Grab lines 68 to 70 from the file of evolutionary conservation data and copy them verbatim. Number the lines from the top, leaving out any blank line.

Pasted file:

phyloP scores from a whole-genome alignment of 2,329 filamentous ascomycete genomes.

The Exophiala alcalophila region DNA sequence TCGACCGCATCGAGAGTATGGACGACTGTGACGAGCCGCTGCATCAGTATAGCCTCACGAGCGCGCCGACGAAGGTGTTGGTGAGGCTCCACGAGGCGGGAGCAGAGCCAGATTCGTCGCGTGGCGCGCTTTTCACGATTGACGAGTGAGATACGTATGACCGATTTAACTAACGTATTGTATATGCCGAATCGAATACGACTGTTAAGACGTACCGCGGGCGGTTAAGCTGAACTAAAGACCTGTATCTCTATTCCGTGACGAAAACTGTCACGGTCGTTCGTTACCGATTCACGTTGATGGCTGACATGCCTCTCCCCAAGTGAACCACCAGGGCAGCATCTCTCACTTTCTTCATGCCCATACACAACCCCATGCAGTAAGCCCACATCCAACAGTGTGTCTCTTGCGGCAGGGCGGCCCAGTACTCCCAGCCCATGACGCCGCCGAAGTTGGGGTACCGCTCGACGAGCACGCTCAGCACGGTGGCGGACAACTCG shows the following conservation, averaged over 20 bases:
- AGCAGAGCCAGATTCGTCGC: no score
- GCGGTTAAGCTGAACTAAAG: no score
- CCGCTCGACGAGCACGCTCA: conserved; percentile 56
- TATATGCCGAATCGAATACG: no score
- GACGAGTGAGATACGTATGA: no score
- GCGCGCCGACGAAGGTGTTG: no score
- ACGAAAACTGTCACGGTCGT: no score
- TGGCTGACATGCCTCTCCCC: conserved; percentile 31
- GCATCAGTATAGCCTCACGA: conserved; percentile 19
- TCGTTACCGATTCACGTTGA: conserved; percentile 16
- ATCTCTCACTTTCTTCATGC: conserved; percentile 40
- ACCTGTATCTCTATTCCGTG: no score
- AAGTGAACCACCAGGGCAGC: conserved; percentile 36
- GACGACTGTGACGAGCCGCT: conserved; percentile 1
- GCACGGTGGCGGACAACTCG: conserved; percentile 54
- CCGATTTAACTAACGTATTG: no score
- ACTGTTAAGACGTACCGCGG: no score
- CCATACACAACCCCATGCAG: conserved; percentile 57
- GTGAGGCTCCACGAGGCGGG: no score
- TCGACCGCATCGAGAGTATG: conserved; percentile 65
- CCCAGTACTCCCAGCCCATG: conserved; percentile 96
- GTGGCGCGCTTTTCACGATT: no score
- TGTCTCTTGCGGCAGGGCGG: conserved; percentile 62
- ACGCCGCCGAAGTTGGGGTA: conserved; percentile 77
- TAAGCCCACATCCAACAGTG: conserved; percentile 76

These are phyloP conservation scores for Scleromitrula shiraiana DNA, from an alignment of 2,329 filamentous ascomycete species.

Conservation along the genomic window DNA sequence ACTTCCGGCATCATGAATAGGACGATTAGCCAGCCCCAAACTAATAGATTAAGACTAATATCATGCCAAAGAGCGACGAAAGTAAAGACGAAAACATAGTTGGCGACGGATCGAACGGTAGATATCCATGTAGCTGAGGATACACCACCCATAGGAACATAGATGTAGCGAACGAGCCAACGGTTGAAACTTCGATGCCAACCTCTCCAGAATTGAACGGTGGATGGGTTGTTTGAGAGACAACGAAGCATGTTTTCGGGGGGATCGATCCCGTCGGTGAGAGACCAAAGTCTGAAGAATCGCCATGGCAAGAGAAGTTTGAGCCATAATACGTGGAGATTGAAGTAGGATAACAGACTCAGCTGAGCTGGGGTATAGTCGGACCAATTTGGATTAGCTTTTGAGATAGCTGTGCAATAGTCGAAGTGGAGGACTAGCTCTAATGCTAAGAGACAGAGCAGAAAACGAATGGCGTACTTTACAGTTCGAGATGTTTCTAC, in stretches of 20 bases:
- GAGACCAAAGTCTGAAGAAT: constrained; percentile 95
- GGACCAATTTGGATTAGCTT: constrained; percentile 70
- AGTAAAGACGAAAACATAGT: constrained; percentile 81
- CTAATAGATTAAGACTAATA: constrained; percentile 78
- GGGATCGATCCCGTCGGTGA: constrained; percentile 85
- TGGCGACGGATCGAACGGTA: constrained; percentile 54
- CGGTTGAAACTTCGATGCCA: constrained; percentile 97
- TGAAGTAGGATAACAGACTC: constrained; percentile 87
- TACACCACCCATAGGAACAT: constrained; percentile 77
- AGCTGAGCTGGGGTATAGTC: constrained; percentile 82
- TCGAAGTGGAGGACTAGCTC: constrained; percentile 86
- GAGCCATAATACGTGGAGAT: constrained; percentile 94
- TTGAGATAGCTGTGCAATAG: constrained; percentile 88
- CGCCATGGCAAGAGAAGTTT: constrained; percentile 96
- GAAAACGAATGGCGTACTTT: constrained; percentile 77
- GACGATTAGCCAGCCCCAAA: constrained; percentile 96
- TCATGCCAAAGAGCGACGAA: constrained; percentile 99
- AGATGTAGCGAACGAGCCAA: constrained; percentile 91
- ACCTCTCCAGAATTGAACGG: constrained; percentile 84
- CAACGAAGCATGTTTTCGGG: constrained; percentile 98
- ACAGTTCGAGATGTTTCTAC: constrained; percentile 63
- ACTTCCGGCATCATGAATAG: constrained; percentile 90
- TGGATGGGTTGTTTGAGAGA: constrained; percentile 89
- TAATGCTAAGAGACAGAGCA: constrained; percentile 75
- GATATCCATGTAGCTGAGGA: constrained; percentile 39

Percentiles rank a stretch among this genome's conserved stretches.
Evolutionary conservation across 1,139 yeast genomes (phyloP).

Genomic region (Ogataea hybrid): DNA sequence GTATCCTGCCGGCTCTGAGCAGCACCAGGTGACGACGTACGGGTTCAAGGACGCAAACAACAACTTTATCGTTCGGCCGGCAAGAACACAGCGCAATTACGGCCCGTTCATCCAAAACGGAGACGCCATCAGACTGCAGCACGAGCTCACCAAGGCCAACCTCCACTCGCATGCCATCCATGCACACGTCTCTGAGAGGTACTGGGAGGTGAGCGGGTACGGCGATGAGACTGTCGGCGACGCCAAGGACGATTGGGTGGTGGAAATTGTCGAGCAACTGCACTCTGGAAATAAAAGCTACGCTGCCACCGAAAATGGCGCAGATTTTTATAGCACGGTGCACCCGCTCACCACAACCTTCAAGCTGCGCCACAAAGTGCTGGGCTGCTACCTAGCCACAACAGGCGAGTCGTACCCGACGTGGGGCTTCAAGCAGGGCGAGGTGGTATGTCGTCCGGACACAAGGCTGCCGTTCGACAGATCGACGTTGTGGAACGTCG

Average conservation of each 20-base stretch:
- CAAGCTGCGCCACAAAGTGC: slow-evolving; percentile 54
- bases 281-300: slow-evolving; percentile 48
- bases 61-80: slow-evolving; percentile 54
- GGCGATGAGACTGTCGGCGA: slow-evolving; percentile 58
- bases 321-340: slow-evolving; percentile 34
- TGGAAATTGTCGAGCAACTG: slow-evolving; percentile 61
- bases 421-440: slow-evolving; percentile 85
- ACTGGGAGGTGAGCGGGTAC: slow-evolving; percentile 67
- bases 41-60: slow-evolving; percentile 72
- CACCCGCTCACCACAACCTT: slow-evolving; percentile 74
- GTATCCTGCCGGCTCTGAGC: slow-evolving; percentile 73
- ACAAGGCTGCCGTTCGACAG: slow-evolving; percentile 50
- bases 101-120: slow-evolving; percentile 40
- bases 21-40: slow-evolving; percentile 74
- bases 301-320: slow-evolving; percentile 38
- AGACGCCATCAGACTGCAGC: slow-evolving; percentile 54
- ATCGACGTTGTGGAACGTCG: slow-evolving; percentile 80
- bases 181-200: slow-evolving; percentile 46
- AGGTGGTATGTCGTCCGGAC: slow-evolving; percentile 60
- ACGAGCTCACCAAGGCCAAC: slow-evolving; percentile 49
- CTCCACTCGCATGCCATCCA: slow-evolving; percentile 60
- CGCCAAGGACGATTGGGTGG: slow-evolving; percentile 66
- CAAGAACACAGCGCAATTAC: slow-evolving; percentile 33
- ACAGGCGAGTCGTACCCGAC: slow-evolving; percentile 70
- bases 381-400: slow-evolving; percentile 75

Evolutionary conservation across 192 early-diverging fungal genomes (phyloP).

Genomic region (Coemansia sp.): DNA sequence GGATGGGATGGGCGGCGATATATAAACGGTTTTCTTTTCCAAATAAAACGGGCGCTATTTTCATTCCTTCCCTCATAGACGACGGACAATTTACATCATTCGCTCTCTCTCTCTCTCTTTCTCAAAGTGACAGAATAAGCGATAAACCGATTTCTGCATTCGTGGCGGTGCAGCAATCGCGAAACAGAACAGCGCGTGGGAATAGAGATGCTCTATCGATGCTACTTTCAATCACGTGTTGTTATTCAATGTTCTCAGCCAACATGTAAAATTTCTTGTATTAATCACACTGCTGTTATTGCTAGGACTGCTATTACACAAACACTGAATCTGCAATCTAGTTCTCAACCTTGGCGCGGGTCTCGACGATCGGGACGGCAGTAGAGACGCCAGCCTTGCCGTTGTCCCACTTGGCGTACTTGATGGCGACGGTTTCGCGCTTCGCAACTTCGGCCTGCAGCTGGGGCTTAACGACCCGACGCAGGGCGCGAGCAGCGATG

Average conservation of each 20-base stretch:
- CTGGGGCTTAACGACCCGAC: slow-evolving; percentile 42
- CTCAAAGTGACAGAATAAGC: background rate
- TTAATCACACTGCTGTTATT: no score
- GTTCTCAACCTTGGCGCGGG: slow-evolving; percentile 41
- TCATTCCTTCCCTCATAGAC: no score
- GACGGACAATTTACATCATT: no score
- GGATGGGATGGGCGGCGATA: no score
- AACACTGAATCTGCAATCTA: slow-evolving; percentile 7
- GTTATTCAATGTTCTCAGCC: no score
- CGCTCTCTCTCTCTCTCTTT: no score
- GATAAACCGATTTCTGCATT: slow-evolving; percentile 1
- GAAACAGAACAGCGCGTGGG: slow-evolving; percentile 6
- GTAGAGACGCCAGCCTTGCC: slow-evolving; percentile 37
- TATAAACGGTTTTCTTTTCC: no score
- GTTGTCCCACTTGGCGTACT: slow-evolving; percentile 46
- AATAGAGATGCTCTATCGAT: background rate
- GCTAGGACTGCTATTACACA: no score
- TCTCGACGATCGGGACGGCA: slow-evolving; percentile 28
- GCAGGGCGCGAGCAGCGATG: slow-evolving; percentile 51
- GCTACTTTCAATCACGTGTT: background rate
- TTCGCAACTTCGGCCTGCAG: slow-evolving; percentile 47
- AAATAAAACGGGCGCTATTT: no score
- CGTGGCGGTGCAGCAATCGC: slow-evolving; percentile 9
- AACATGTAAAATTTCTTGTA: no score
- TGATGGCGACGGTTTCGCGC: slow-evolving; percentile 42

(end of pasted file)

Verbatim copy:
- CACCCGCTCACCACAACCTT: slow-evolving; percentile 74
- GTATCCTGCCGGCTCTGAGC: slow-evolving; percentile 73
- ACAAGGCTGCCGTTCGACAG: slow-evolving; percentile 50